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[infowar.de] große DDOS Attacke gegen UltraDNS am letzten Donnerstag
Gut zu hören, dass sowohl diese als auch die Attacke auf die
DNS-Rootserver vor ein paar Wochen aufgefangen werden konnten. Die
Endbenutzer haben jedenfalls nach Angaben der Firma UltraDNS nichts
DDOS attack 'really, really tested' UltraDNS
A major provider of domain name system infrastructure services was hit
by a distributed denial of service attack last Thursday morning
described as bigger and more sophisticated than anything else it has
previously seen, writes Kevin Murphy.
UltraDNS Corp, which provides DNS services for the likes of oracle.com
and top-level domains including .info and, from January 1 2003 .org,
was hit by a DDoS attack unprecedented in its scale.
While no services were actually denied, the attack has got the company
concerned enough to boost its bandwidth and infrastructure to prevent
further attacks. UltraDNS CEO Ben Petro compared this kind of attack
Petro told ComputerWire that even though the company has seen DDoS
attacks before, its network was "really, really, really tested" for
the first time. The attack became apparent at about 9am US Pacific
Standard Time and ended three hours later.
UltraDNS has about 40 servers distributed around the globe, using BGP
anycast to share the same two IP addresses. Each server saw enough
traffic to fill up more than one T1 pipe during the attack's peak.
"We have not seen an attack act in this fashion with this methodology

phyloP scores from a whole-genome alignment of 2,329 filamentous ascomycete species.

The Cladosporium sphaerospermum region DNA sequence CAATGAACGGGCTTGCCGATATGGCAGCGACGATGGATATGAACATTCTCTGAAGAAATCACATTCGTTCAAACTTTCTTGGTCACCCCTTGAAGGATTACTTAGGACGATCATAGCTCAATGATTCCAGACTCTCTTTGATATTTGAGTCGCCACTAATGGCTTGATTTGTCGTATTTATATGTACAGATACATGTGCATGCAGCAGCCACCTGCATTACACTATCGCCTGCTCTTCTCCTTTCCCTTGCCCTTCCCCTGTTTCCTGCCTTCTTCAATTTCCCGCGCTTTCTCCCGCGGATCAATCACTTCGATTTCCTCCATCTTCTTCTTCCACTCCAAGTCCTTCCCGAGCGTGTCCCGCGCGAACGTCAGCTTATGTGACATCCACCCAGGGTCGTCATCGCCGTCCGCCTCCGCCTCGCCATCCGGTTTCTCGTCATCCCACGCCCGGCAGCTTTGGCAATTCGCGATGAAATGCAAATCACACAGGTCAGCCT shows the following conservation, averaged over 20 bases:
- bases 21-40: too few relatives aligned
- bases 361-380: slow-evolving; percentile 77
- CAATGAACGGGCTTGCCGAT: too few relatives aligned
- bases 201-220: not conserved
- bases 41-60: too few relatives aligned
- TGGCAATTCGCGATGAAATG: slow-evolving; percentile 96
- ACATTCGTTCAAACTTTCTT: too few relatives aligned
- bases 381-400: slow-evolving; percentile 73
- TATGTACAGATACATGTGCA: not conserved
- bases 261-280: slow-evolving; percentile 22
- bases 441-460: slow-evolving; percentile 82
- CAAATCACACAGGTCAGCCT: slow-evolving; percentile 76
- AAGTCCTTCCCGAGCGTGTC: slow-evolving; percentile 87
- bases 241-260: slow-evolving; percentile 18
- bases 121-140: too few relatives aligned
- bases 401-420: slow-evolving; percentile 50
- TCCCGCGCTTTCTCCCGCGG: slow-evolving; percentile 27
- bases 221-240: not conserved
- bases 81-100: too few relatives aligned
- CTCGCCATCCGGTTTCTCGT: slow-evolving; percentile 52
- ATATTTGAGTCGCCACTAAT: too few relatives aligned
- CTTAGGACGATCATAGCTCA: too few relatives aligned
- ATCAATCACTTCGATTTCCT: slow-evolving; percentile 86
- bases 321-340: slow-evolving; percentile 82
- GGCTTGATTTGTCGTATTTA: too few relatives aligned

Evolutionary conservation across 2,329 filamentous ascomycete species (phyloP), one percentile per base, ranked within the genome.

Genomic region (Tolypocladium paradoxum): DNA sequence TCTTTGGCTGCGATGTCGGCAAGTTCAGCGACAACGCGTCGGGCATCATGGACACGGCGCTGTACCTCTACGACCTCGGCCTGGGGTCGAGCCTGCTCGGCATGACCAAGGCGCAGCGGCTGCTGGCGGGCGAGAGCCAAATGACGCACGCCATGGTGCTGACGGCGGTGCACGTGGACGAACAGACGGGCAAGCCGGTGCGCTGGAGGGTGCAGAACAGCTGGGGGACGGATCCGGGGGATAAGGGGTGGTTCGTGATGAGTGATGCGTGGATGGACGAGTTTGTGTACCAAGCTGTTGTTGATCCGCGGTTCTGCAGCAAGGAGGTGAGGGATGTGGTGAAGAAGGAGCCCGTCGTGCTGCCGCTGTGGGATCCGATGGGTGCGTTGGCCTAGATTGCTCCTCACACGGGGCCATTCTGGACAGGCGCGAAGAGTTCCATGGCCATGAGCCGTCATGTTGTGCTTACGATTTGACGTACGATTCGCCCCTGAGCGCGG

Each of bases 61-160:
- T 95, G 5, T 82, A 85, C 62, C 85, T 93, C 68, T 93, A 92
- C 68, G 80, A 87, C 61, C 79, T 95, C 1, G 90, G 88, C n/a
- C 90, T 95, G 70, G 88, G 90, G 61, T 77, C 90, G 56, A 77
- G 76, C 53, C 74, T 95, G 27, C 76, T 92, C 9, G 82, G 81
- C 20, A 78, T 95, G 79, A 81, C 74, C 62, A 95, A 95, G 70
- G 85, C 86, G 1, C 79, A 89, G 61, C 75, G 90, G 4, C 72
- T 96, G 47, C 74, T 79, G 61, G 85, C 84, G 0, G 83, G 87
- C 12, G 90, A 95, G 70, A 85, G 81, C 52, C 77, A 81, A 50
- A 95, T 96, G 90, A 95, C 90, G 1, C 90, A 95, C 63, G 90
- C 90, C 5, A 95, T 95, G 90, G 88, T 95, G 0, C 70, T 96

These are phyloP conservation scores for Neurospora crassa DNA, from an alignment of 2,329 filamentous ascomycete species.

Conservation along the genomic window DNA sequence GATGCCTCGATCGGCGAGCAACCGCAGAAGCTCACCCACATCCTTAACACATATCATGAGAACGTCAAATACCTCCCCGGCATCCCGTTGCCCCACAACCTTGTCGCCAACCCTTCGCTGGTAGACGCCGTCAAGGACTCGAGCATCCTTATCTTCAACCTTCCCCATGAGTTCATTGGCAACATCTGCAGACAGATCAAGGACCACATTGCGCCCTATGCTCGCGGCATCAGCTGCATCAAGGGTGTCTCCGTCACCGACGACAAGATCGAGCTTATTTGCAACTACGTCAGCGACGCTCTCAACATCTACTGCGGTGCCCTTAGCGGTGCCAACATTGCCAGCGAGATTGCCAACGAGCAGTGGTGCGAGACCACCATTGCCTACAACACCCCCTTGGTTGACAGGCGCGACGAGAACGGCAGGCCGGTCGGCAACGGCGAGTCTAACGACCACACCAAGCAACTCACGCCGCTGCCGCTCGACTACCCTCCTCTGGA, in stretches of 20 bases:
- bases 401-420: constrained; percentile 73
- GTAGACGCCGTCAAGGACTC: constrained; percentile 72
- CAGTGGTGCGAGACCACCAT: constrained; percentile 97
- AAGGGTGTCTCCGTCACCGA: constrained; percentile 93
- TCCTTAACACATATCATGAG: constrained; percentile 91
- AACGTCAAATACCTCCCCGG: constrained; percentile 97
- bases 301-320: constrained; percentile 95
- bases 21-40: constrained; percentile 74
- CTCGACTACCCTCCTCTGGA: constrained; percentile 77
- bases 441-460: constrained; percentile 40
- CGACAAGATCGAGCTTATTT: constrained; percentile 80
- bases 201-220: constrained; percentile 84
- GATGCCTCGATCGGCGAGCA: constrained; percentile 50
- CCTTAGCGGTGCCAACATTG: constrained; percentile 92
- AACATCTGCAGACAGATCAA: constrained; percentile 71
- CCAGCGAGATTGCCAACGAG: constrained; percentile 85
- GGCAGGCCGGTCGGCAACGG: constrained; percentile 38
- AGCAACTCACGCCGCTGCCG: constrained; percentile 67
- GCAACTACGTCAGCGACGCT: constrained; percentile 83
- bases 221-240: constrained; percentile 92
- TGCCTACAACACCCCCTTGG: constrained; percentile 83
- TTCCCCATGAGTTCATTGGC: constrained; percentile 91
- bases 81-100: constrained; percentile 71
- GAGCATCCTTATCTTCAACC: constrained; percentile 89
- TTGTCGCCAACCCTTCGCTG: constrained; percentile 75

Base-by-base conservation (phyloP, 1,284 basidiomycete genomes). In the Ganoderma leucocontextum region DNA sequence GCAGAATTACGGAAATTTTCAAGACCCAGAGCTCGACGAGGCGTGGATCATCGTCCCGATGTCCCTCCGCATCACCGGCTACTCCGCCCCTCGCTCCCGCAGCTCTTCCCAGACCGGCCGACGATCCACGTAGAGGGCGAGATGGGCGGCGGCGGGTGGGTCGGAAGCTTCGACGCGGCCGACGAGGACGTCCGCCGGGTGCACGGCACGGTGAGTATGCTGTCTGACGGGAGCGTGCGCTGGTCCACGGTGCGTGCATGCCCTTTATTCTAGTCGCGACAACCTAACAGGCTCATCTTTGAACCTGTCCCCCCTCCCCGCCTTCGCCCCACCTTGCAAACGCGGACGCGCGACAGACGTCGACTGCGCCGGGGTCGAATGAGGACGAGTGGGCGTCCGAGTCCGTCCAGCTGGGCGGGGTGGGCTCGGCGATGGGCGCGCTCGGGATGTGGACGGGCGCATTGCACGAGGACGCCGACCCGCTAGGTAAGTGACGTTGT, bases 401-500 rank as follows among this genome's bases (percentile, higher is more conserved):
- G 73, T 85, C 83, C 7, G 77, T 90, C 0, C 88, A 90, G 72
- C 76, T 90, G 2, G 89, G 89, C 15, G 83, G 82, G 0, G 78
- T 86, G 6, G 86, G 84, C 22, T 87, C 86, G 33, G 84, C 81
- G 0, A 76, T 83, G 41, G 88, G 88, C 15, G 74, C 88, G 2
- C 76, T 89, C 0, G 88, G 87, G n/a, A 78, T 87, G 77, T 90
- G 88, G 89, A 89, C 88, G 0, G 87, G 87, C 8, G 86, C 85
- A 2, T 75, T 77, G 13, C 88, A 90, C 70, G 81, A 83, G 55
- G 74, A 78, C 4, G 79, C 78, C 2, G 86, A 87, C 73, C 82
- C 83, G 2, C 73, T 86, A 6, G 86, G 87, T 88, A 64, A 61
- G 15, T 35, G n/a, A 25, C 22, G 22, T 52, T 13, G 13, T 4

before," said Petro. He declined to discuss many precise details, but
said that up to two million packets per second were flooded into its
servers and that the source IP addresses were randomly spoofed.
Petro said UltraDNS, which offers a 100% service level agreement to
its customers, will have "no SLA payouts" as a result of the attack.
Ram Mohan, CTO of Afilias Ltd, the custodian of .info, which
subcontracts its infrastructure to UltraDNS, said the company and
internet users saw "no performance degradation".
The attacks came about a month after a similar attack managed to
render seven of the internet's 13 DNS root servers inaccessible for an
hour. At that time, experts we spoke to said crackers attempting to
cause disruption to the DNS would better serve their goal by targeting
a TLD server such as .com.
Now, evidently, they have. Afilias's Mohan said: "It's almost as if
they're testing various TLDs to see where the weak link is." He added
that it was not as big an attack as the one that hit the root servers:
"I think the attack was unprecedented in its scale but I would not
characterize it as massive."
"We're trying not to link these two events, but we don't see much
coincidence," said Petro. He said that smaller TLDs, such as those
from countries with emerging internet economies, have infrastructures
"not built to prevent these near-terrorist attacks."
"We are at risk, e-commerce is at risk and to an extent the global
economy is at risk," said Petro. "If you could take down .com, what
would be the cost in billions of dollars?"
US Federal law enforcement agencies have been notified. The source of
DDoS attacks are notoriously hard to trace. Not only do attackers use
a network of dozens, hundreds or thousands of compromized "slave"
machines to launch the attacks, but these slaves spoof the source IP
address on floods they send.
However, UltraDNS's network uses a technology that may give an idea of
roughly where most of the slaves are located. BGP anycast allows
multiple servers to announce the same IP address to the internet, so
users access the server closest to them. So by seeing how much traffic
hit which server, it may give a general idea of where most slaves are
located, once the data is compiled.
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